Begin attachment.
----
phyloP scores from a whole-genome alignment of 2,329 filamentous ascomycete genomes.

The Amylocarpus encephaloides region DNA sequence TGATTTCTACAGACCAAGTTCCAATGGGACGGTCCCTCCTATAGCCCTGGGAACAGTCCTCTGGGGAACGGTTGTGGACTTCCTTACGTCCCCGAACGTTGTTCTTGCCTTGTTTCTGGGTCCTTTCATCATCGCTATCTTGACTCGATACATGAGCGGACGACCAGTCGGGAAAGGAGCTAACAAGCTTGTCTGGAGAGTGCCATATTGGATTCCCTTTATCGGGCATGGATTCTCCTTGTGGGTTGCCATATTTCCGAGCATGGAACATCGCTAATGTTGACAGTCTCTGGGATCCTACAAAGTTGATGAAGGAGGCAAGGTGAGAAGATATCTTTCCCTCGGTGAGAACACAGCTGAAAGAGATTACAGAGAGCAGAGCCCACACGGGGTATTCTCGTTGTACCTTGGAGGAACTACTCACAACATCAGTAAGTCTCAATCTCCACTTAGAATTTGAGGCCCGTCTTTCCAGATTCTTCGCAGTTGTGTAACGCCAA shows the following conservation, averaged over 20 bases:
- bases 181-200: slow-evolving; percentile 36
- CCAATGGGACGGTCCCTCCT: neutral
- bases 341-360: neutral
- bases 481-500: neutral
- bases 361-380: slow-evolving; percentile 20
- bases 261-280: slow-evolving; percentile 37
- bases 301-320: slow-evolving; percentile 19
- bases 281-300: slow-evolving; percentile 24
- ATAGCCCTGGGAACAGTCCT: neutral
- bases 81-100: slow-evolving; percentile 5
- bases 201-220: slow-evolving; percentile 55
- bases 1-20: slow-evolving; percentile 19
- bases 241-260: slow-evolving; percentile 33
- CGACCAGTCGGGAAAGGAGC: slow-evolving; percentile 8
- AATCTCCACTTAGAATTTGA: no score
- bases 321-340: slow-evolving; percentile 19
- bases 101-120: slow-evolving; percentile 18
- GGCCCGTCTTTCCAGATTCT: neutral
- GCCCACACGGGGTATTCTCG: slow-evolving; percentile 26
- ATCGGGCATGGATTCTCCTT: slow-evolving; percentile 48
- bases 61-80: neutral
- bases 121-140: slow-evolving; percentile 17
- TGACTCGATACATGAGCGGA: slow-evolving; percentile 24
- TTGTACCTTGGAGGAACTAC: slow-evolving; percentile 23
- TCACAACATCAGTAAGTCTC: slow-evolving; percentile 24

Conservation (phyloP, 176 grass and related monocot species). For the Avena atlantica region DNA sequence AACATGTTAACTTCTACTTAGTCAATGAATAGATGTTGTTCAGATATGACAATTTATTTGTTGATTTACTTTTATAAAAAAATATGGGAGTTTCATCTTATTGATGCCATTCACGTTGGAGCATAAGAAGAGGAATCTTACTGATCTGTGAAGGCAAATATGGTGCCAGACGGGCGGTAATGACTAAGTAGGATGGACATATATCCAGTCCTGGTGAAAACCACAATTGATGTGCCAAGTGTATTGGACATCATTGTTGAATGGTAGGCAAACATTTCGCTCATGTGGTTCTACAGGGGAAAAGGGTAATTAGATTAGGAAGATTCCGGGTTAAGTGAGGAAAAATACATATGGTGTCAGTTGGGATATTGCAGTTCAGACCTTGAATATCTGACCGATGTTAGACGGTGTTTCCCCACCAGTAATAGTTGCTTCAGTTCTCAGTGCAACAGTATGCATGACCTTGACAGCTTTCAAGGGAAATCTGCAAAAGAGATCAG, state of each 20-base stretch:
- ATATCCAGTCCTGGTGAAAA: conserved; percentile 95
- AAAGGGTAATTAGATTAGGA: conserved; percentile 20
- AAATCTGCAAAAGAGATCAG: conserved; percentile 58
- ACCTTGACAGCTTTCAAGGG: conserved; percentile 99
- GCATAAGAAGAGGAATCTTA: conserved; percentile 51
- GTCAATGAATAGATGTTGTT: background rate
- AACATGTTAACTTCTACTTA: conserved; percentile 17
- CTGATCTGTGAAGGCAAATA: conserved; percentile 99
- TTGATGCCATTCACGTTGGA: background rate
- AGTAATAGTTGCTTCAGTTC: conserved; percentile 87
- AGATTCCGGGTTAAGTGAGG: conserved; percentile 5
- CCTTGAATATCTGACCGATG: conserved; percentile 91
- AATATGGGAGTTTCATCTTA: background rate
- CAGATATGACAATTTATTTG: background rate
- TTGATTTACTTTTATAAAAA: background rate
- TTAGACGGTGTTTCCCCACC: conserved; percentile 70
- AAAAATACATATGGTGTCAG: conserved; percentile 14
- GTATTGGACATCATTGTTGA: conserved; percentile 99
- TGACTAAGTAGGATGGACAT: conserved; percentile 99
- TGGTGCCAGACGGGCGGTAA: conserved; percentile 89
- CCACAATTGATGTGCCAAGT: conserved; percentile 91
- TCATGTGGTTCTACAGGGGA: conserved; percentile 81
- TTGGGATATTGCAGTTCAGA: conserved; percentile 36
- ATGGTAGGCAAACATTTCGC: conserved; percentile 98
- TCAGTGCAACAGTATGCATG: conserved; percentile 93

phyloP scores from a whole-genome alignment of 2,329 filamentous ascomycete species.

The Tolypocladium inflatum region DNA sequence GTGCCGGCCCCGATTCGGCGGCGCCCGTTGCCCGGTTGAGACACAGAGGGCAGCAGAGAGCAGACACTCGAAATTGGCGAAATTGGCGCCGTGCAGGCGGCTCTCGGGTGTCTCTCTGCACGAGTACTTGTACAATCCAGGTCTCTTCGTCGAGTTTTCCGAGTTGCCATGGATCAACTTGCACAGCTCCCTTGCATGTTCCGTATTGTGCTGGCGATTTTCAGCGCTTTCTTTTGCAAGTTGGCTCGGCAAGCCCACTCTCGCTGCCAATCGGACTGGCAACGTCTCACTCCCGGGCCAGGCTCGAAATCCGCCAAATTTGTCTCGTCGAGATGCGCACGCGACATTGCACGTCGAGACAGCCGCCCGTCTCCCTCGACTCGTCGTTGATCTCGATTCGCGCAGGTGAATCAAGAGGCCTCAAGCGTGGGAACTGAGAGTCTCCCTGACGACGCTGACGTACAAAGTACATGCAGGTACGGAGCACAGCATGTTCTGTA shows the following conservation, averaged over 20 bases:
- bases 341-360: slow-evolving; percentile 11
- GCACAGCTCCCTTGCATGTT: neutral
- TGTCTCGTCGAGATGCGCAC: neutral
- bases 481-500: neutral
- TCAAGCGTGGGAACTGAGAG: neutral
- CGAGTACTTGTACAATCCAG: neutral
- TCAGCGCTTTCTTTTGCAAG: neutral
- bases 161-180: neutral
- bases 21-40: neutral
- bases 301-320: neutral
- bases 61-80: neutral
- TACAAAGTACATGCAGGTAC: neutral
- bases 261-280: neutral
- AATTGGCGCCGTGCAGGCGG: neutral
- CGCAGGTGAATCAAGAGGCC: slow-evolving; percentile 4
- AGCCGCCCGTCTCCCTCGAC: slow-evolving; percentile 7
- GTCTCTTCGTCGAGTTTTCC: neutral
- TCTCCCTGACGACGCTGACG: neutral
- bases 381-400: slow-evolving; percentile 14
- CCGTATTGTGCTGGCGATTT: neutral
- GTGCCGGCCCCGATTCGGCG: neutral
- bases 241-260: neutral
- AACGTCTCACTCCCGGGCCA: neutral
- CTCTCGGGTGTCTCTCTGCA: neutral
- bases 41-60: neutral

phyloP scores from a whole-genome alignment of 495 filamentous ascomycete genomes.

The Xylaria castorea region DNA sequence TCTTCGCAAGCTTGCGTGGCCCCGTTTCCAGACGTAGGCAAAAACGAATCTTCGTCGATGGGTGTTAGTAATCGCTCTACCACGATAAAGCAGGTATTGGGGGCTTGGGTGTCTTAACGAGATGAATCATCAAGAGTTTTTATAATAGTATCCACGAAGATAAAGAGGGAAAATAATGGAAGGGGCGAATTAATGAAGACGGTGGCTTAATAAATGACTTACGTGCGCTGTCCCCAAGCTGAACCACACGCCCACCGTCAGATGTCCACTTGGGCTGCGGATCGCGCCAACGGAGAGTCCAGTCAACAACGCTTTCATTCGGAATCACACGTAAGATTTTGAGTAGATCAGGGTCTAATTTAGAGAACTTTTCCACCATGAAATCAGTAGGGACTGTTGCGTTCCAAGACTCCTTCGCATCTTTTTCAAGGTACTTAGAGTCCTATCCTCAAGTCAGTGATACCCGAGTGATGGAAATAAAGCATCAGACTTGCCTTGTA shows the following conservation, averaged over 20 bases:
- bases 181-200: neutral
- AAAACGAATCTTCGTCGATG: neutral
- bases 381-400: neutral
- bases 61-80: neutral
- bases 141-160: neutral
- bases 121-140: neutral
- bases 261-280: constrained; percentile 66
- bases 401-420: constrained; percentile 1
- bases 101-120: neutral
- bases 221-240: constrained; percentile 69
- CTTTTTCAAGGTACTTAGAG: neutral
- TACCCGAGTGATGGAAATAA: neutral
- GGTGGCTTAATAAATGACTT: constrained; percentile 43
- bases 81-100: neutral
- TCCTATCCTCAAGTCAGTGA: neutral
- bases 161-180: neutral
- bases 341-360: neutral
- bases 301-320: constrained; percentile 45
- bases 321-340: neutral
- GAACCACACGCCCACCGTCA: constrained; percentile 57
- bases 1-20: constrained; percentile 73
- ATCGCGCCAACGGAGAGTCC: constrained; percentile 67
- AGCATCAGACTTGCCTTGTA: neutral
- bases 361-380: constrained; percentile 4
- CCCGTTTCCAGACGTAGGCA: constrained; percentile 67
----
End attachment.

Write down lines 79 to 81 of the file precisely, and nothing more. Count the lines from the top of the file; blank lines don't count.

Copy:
- CTCTCGGGTGTCTCTCTGCA: neutral
- bases 41-60: neutral

phyloP scores from a whole-genome alignment of 495 filamentous ascomycete genomes.